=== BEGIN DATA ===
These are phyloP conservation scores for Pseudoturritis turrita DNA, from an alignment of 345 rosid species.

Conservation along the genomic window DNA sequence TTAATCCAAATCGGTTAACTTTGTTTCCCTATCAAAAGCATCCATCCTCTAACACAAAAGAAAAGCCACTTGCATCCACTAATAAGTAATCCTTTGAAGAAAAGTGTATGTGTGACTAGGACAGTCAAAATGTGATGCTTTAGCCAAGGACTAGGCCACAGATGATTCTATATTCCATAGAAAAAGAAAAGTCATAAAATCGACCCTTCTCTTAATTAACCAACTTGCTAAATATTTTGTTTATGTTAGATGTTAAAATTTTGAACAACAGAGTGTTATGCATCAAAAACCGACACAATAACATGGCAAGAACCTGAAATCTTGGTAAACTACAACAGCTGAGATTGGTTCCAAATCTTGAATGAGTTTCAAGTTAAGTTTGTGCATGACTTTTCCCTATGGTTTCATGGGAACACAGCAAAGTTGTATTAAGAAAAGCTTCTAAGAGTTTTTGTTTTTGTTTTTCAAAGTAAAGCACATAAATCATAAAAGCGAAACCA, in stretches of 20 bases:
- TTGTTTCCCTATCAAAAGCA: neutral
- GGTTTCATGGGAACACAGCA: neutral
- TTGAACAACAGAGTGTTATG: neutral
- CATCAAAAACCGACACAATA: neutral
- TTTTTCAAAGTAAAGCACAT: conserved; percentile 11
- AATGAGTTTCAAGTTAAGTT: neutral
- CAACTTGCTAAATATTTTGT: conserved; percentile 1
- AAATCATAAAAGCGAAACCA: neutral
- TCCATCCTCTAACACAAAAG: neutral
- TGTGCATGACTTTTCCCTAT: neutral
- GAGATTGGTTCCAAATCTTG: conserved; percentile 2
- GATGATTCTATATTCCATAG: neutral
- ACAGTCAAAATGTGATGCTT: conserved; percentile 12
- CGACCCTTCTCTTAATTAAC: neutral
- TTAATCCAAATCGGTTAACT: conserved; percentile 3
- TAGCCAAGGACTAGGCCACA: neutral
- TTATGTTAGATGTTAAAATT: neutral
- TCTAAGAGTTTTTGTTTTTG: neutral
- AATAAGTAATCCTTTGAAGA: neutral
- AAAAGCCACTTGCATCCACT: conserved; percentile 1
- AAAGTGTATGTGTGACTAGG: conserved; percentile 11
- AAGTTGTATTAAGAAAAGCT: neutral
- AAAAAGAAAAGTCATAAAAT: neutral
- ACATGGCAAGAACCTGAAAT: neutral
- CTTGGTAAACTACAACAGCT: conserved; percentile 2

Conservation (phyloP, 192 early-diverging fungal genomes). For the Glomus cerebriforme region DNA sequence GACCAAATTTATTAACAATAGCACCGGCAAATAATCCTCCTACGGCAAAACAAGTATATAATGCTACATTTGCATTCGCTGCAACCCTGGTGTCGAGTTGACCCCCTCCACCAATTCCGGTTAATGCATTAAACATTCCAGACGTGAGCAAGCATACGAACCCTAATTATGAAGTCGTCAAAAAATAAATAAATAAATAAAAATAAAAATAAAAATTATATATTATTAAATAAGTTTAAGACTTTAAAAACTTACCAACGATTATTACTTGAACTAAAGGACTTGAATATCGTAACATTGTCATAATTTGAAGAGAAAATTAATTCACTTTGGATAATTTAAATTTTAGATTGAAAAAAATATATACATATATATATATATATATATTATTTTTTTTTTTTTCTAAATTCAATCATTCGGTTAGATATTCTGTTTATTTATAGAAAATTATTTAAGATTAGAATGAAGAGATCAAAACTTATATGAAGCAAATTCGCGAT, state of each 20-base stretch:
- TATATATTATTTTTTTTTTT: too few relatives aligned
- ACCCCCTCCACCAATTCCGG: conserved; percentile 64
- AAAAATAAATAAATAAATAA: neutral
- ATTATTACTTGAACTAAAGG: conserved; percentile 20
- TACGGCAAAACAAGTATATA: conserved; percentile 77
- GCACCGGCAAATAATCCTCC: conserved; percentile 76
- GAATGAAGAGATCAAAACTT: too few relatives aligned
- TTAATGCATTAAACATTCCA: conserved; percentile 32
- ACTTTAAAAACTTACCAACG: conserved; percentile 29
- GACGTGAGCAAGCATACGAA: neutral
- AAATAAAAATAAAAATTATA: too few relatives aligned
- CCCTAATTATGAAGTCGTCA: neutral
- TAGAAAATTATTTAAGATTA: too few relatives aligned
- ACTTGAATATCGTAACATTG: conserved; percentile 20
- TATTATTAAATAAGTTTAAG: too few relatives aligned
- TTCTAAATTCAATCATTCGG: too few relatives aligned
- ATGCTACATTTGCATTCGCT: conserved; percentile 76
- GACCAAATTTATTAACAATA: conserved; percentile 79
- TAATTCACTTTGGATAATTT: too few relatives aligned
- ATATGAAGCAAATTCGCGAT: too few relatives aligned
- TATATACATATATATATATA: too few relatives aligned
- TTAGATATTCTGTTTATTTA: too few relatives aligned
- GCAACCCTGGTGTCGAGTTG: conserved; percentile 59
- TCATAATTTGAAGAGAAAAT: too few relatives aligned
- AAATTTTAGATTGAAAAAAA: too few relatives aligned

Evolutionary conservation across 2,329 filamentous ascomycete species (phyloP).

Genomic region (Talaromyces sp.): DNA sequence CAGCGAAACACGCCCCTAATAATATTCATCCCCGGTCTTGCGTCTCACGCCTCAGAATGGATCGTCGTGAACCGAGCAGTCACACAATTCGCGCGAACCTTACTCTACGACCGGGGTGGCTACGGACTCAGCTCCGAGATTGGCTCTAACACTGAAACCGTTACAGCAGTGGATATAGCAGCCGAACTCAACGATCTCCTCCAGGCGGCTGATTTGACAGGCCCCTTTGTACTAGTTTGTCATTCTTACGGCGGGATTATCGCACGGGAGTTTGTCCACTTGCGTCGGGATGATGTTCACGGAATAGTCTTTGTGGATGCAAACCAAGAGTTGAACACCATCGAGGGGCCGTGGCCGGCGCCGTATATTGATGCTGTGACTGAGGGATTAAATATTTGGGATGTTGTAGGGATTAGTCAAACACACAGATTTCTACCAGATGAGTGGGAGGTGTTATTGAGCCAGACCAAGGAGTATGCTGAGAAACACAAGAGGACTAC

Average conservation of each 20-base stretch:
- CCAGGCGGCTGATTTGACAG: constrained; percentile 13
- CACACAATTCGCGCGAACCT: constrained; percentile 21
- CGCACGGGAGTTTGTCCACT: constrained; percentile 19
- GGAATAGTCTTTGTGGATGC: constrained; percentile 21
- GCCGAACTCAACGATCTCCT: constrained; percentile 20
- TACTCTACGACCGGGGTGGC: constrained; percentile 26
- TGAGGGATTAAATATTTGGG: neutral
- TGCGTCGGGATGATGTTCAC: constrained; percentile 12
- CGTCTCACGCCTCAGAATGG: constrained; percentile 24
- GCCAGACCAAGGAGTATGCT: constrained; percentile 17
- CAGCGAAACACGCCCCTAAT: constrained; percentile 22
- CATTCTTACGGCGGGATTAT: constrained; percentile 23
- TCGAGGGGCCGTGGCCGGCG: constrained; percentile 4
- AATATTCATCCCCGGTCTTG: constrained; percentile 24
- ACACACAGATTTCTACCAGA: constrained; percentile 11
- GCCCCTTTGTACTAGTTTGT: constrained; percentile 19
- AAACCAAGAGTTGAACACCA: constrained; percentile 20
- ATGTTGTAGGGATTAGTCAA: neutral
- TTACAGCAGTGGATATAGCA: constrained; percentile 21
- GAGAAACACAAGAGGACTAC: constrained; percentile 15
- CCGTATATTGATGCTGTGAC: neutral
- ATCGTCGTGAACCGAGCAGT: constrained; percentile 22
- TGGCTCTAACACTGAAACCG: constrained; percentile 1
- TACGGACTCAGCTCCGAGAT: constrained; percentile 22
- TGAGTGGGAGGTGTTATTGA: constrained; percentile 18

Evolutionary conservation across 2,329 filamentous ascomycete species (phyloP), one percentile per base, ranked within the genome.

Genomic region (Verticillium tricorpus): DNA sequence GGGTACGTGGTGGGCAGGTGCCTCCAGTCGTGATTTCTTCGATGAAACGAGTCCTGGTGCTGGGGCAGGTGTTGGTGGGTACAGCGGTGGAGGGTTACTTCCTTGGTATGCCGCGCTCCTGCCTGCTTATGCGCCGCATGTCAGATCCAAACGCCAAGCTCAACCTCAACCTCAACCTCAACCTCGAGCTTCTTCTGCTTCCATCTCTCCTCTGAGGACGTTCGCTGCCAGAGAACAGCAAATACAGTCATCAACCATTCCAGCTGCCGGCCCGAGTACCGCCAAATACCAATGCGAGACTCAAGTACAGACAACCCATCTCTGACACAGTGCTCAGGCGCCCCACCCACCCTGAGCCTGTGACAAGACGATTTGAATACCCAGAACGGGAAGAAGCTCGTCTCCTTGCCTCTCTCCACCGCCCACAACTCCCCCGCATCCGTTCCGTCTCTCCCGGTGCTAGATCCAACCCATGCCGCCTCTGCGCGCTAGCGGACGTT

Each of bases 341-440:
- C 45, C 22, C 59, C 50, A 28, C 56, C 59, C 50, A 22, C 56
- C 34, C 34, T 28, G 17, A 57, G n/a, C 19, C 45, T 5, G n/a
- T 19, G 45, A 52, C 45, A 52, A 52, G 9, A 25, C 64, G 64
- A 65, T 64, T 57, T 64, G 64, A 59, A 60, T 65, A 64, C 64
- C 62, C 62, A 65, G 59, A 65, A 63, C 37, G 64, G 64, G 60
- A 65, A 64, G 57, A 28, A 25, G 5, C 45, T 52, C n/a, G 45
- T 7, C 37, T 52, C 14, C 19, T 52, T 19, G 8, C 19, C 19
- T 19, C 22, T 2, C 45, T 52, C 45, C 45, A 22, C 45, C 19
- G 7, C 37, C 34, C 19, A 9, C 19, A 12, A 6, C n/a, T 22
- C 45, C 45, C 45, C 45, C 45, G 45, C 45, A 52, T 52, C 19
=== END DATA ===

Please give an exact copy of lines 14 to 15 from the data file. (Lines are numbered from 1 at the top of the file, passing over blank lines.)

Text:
- GATGATTCTATATTCCATAG: neutral
- ACAGTCAAAATGTGATGCTT: conserved; percentile 12